Here is a collection of information relating to early Mitsubishi manual RWD gearboxes. As there is a lot of conflicting information around and not many cars have the same engine/gearbox that they left the factory with, I have tried to include all of the information required to identify what type of box you should use and how to distinguish that box from other similar boxes.
There are two brands of manual gearboxes used in early Mitsubishi’s, Borg Warner and MMC (commonly referred to as the Jap or Japanese box). They are easily distinguished as the Borg Warner has a separate bell housing which can be removed whilst the Jap gearbox is one piece. All Lancers and Galants came with the Jap box, in either four or five speed configuration, whilst Sigmas and Scorpions came with both the Borg Warner and Jap box. If you are swapping an Astron engine into a Lancer or Galant, it is advisable to use an engine and matching Jap box as they will easily fit where the Borg Warner requires changes to the gearbox mounts and tailshaft.
Whilst there is no real evidence to back this up, the pick of the gearboxes is the Jap box, is has a reputation of being stronger and having a better feel to use. With the limited number of gearboxes I have used, I would have to agree.
Bell housing size
A common issue when swapping gearboxes, is the compatibility between different gearboxes is the difference in the bolt pattern where the engine and gearbox mate together. They are commonly referred to as either a wide or narrow block and you need to ensure that the gearbox and engine block are the same size. The Borg Warner box comes in both sizes, however, if you have a good gearbox that has the wrong bell housing size, you can swap the bell housing over. The Jap box also comes in wide and narrow sizes as well as a dual size that will fit both the wide and narrow blocks.
The wide block measures 335 mm between the hole centres and the narrow block 310 mm and of cause the 2 top bolts are higher as well
Below are some general rules as to the origin of each size, however, please ensure you check the size before you try to swap anything over.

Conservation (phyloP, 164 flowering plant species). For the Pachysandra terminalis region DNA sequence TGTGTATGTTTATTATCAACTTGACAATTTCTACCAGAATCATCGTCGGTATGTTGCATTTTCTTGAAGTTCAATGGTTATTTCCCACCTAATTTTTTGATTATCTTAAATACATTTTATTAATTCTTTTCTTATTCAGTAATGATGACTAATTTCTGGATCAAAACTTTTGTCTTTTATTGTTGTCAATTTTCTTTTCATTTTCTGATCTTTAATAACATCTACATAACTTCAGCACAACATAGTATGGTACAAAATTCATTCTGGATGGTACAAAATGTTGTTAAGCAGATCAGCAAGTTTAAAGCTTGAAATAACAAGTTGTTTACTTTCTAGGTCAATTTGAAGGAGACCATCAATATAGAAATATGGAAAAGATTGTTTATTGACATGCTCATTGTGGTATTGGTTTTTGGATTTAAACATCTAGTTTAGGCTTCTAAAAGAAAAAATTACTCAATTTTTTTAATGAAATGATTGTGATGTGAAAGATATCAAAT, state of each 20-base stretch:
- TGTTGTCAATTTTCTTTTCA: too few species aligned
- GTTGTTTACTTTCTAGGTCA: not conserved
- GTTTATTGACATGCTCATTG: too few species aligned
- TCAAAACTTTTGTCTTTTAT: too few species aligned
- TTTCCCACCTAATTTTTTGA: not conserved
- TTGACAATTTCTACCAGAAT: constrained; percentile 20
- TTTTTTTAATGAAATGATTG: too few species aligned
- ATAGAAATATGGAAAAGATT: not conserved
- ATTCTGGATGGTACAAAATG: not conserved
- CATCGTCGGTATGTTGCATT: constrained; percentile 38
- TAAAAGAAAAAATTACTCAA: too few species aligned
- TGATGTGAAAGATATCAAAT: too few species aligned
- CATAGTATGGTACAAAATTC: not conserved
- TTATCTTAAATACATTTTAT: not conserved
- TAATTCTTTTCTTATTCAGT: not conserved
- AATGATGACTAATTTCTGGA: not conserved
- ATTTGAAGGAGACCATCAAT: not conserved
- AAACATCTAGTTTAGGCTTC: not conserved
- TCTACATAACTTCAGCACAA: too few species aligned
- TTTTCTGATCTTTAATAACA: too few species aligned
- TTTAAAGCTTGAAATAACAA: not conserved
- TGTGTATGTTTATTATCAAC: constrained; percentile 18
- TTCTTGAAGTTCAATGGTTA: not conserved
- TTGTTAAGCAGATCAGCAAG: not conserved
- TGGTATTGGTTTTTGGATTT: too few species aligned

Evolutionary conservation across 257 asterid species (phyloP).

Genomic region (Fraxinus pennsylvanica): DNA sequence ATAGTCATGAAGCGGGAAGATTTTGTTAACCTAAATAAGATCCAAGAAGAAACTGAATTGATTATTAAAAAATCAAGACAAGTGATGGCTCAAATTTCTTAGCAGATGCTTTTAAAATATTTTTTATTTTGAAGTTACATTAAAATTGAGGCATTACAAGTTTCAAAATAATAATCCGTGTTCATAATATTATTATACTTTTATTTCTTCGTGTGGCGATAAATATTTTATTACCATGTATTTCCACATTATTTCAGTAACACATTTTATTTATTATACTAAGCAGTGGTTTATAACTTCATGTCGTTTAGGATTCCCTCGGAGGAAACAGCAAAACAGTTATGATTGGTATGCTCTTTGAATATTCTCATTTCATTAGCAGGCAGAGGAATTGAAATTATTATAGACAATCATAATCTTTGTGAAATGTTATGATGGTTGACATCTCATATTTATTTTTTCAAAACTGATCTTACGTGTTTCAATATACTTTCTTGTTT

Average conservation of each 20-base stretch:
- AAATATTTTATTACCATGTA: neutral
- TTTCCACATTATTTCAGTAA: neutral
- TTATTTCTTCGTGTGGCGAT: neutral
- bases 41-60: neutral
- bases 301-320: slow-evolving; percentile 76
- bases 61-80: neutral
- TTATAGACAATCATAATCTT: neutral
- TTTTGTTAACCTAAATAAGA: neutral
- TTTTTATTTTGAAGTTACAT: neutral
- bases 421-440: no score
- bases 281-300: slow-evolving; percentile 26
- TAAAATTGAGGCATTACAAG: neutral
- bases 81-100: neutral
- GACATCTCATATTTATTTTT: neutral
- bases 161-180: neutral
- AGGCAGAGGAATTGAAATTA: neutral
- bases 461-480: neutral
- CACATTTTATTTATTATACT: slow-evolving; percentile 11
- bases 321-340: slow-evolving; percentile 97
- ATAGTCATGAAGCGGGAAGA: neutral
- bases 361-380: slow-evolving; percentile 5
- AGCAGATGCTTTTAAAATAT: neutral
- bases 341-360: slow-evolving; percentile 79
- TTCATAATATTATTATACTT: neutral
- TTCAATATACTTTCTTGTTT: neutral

- All Saturn powered Lancers, Galants Sigmas and Scorpions
- All 2.0 Litre Astron Sigma’s and Scorpions
- 2.6 Litre Automatic Sigma’s and Scorpions
- All 2.6 Litre Magna’s
- 2.6 Manual Sigma’s and Scorpion’s
When swapping Jap boxes between cars there can be a noticeable difference in length, from the information I have gathered, this is entirely due to the length of the extension housing and the length of the main gearbox assembly is identical between different models.
From the information I have been able to gather, the main gearboxes you are likely to come across have the following ratios
KM110 – Lancer/Galant four speed
KM119 – Lancer/Galant five speed
KM120 – Galant GTO-MR five speed
KM132 – Lancer/Galant/Sigma five speed
|2||2.193:1||2.000:1||2.043:1||2.035:1||2.14:1 or 1.97:1|
As the ability for a gearbox to handle power is dependent on the gear widths (as well as other factors) I have been trying to gather the widths of the gears in different boxes. At the moment, I only have the information for the Borg Warner box.
Jap gearbox shifters
Another potential issue with swapping gearboxes is that the 4 speed and 5 speed shifters in the Jap boxes are different. The 4 speed shifter will not work in the 5 speed, however I believe that the 4 speed shifter will work in a 5 speed gearbox (I have not tested this as I do not need a 4 speed gearbox).
This photo (click on the photo for a larger image to open in a new window) shows the shifters from a 5 speed gearbox (on the left) and a 4 speed gearbox (on the right)
As you can see, there is a substantial difference just above the bottom ball, as there is material in different locations, they cannot be modified to be used in other gearboxes.
The second photo (click on the photo for a larger image to open in a new window) shows the shifter guide plates with the 5 speed on the left and four speed on the right. Please note that the plates came of two different styles of Jap gearbox with different shifter extensions, hence the overall design is larger on the 5 speed. The main area to look at is the hole in the centre.
It is possible to modify the 4 speed to be used on the 5 speed gearbox as apart from the extra material removed on the 5 speed, they are identical.
Different engines come with different flywheel sizes, the smallest in the 1.4 litre 4G33 engine and the largest in the 2.6 litre 4G54 engine. When swapping gearboxes it is important to use the flywheel that matches the gearbox, this ensures that the starter motor and clutch will fit correctly. If you use a smaller flywheel, then the starter motor will not touch the ring gear on the flywheel properly whilst a larger flywheel may not fit in the bell housing at all.